complete as this one. They either stay too close to the source material with the
fancy costumes or freakish villains (Batman, X-Men, The Crow) or don’t claim
to represent comics at all (The Matrix). From the opening credits, where the
audience is given several facts and statistics about comic books,
‘Unbreakable’ tips its hat as to what it’s going to be about and more
importantly, that it is going to handle the subject respectfully and with a
maturity not seen before.
Willis stars as David Dunne (the alliterative name is a nod to classic comic
book characters like Peter Parker, Reed Richards, Bruce Banner and more), a
security guard in Philadelphia with a son, Jeremy (Spencer Treat Clark), and a
marriage on the rocks. Dunne still lives with his wife, (played by Robin Wright
Penn) but they keep separate bedrooms and Dunne has been actively searching for
work in New York.
first introduced to Dunne as he is returning from an interview in NYC on a
train. A young woman sits next to him and immediately Dunne takes off his
wedding ring and begins to flirt, shamelessly. It’s Shyamalan’s talent as a
director that he can make something as simple as flirting compelling to watch.
Another director and actor may have done the scene too forceful or too subdued.
Willis and Shyamalan handle it perfectly. Shortly thereafter, the train grinds,
the lights flicker and we’re drawn into the next scene: a local Philadelphia
hospital. Dunne is being told that he is the only survivor of a train wreck
which has taken over 100 lives and that more miraculously, he doesn’t have a
scratch on him.
the same point, we’re introduced to Elijah Price, played by Samuel Jackson.
He’s been afflicted with a rare genetic disorder, which causes his bones to be
extremely brittle. He was born with broken bones and has suffered over 50 breaks
in his life. Teased as a young boy and given the moniker ‘Mr.Glass’ (for
being so frail), Price shelters himself from the outside world until his mother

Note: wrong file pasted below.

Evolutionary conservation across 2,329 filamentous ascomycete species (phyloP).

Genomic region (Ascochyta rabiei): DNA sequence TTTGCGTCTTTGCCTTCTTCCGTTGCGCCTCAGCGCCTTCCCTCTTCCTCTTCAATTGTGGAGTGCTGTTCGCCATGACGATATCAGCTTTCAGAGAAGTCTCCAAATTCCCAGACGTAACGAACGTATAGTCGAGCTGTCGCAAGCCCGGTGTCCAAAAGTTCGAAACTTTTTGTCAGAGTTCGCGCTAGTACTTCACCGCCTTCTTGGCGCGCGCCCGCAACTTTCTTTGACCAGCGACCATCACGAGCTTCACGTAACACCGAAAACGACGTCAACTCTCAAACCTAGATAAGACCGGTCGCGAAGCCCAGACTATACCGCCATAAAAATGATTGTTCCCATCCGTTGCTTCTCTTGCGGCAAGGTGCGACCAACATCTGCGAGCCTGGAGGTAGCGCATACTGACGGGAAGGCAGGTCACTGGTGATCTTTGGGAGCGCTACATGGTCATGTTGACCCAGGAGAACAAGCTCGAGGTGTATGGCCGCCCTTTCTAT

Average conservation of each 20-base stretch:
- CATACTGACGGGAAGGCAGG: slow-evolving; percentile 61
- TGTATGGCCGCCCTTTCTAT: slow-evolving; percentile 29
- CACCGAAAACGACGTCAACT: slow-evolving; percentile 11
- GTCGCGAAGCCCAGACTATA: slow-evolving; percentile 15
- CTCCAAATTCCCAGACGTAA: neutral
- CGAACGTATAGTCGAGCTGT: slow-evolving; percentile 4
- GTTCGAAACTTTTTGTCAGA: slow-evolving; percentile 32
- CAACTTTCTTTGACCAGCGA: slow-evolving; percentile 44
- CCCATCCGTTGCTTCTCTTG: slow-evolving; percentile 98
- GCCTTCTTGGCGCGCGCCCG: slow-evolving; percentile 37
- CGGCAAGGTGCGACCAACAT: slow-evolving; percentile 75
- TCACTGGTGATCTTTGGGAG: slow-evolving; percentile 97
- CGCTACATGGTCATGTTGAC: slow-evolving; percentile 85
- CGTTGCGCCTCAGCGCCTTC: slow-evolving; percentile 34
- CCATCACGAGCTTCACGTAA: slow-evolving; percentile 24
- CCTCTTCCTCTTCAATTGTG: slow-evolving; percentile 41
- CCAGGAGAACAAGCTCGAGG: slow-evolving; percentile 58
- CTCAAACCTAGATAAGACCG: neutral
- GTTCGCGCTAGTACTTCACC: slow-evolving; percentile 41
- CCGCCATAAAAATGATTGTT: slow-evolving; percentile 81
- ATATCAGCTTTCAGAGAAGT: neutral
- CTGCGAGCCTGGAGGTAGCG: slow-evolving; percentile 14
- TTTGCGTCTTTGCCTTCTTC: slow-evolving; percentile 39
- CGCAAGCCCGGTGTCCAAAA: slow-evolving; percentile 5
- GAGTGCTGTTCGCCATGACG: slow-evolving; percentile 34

brings him out. She tells Elijah that she has a present waiting for him on a
bench across the street, but that he has to go retrieve it himself. He does and
opens the package to reveal a comic book.
mother tells Elijah that there will be a new comic waiting for him on that bench
every day and all he needs to do is go outside to get it. Comic books offer
Elijah an escape that many can relate to. Filled with stories of fantastic
characters and situations, comics can offer one an escape that books don’t
provide. They’re both a written and visual medium.
grows up to become the head of an art gallery specializing in original comic
art. He’s stronger, more self-assured, but something is missing in his life.
One of the central themes in comic books is the yin/yang relationship between
characters in the stories. Elijah believes that if he is cursed with being so
fragile, that there must be someone out there who is his opposite; a person of
great strength and power. He has spent his life searching the news for stories
of disasters, and in particular, for a disaster in which a person miraculously
and Price’s lives begin to slowly converge. Dunne is left a message on his
car: ‘how many days in your life have you been sick’ which makes him
question whether he does indeed have some ability. Early on, Dunne meets Price
for the first time in Price’s art gallery where Elijah explains his theory to
him. Dunne is skeptical, but the two have a connection that can’t be disputed.
As David goes about his life, Elijah is there almost at every turn, making him
see beyond what is ‘normal’ and forcing him to come to grips with who is
brilliant scene has David and Jeremy in the basement of their home. David is
lifting weights and his son is pushing him to the limits, adding more weight.
This moment of self discovery, the origin, if you will, is wonderful. You can
see the joy and awe in both David and Jeremy as he pushes himself beyond any
deals with each of these moments with precision and realism. He isn’t trying
to give the audience a roller-coaster thrill ride of an action movie. The best
comic books don’t contain mindless fight scenes. The best comic books are
those handled by writers who know how to slow the pacing and let the action and